Team England ambassador Kristian Thomas remembers the flight to Melbourne as a 17-year-old, sat next to his idol Beth Tweddle, as he embarked on his first senior competition at the 2006 Commonwealth Games.
He won bronze for Team England that year and the Wolverhampton gymnast says returning to Australia for the Gold Coast 2018 Games would be a proud moment in his career.
Since Melbourne 2006 he has won gold with the men’s team at Glasgow 2014 alongside two silver medals in the vault and horizontal bar competitions.
And now we are excited to announce his inclusion in our Team England Athlete Ambassador programme, joining other leading and upcoming English talent to share their journeys towards Gold Coast 2018.
He spoke to us about his love for the Games, balancing his degree and training and that first awkward flight next to Tweddle.
“When I went to the 2006 Commonwealth Games I was a junior and very nervous,” said Thomas. “I ended up sat next to Beth on a 24-hour flight to Melbourne and it was completely surreal to be sat next to someone like her.
“The problem is that when I fall asleep I tend to twitch quite a lot so I had to tuck my arms under my seatbelts so I’d keep still!
“She was an inspiration to me because she has paved the way for gymnasts over the last 15 years.”
As a young boy he followed in his brother’s footsteps by joining gymnastics and soon began competing nationally.
He said: “I was five years old when I first started in gymnastics and I got involved through my older brother.
“He had a lot of excess energy, climbing all over trees, so my parents took him to a gymnastics class.
“My brother competed nationally and then he stopped at a young age and took up other sports, but I carried it on.”
But it wasn’t until he became a teenager that he realised just how far he could go in the sport and the success it would bring him.
“I was part of the Great Britain squad at 12 years old and managed to maintain that throughout my career, but at that age I wasn’t fully aware of what I was doing,” he said.
“It wasn’t until I competed for Great Britain at 14 years old when I thought ‘this is something different’. I enjoyed the challenge and it made me want to continue competing.”
Fast forward 11 years and the Commonwealth medallist and London Olympian is back at the University of Wolverhampton, balancing his training alongside his strength and conditioning degree.
In addition to these commitments, he also finds time to help with ex-Commonwealth Games England President Dame Kelly Holmes Trust’s Get on Track programme, a 14-month programme led by world class athletes to help disadvantaged young people improve their employability.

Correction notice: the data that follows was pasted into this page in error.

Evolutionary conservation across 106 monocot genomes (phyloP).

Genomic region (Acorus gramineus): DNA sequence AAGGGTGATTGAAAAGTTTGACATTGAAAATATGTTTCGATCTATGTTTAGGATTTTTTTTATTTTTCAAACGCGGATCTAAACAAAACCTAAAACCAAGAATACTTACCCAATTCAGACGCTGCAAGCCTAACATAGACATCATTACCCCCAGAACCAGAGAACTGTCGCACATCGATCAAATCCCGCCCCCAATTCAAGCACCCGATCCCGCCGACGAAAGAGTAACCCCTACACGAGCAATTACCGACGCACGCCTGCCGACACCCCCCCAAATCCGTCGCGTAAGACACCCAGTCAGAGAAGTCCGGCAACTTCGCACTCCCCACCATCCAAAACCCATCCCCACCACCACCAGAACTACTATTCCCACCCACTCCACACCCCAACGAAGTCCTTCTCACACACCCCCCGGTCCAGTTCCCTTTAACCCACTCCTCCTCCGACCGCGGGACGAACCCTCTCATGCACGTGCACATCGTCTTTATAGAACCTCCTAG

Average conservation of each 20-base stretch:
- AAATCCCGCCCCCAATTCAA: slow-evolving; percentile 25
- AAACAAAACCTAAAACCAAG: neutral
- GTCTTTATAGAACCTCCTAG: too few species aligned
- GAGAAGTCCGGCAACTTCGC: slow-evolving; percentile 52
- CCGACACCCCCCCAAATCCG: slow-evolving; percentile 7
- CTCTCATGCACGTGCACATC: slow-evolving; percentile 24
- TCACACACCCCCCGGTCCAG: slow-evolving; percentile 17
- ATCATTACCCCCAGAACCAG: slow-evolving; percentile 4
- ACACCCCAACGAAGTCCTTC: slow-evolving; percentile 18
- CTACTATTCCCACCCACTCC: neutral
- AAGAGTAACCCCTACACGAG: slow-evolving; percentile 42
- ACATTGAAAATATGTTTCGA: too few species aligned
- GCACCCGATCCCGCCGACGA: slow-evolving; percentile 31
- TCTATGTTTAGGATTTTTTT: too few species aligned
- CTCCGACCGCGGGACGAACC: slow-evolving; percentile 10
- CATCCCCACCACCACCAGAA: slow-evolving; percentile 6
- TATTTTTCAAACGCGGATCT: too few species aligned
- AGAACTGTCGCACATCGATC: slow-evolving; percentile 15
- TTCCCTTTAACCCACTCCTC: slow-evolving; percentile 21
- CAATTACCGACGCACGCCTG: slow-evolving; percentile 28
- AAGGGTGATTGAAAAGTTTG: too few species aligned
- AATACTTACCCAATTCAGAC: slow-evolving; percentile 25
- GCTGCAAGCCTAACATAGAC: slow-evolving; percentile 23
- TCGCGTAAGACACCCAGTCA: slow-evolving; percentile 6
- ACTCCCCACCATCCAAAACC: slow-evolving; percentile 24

He said: “The programme tries to use athletes to inspire young people to reclaim their lives. We try and make them more employable by working on their teamwork and confidence by relating these messages back to our own lives in sport.”
Thomas will begin his training schedule for the Gold Coast at the end of summer where he’ll spend most days training for seven hours.
He said: “A normal training week is about 25 hours. Sunday is a day off and we’ll do double training sessions throughout the week, with a single session on Monday and Friday and a day off on Sunday.
“A single session is about three and a half hours so nutrition is incredibly important for recovery, as are ice baths, soft tissue massages, physio treatments and rehab exercises.
“Generally in the mornings I’ll eat some scrambled eggs, brown bread, a bit of fruit and coffee,” he said.
“I need to fuel up at lunch-time before afternoon training so I’ll have a large meal high in protein, carbohydrates like sweet potato or brown rice and plenty of vegetables and then a similar kind of meal in the evening.
“Then it’s about staying away from the dessert section, but the nice thing about gymnastics is we don’t have to maintain a specific weight like in other sports so it’s about what works best for you as there’s no drastic weight loss before a competition.”
This is the biggest and best prepared team to leave English soil for an overseas games and 28-year-old Thomas is in no doubt of the unique experience the Commonwealth Games gives to athletes.
He said: “The Glasgow Games wasn’t quite a home event but it’s as close as you can get competing at the Hydro in front of my friends and family.
“It still has that attraction to top athletes because it’s great to get together and be in the village and mingle with athletes from different sports – valuable experience when you compete in the Olympics and other multi-event competitions.”
The next 11 months are all about paving the way to the Gold Coast for Thomas as he told us nothing would make him prouder than to win more medals for Team England next April.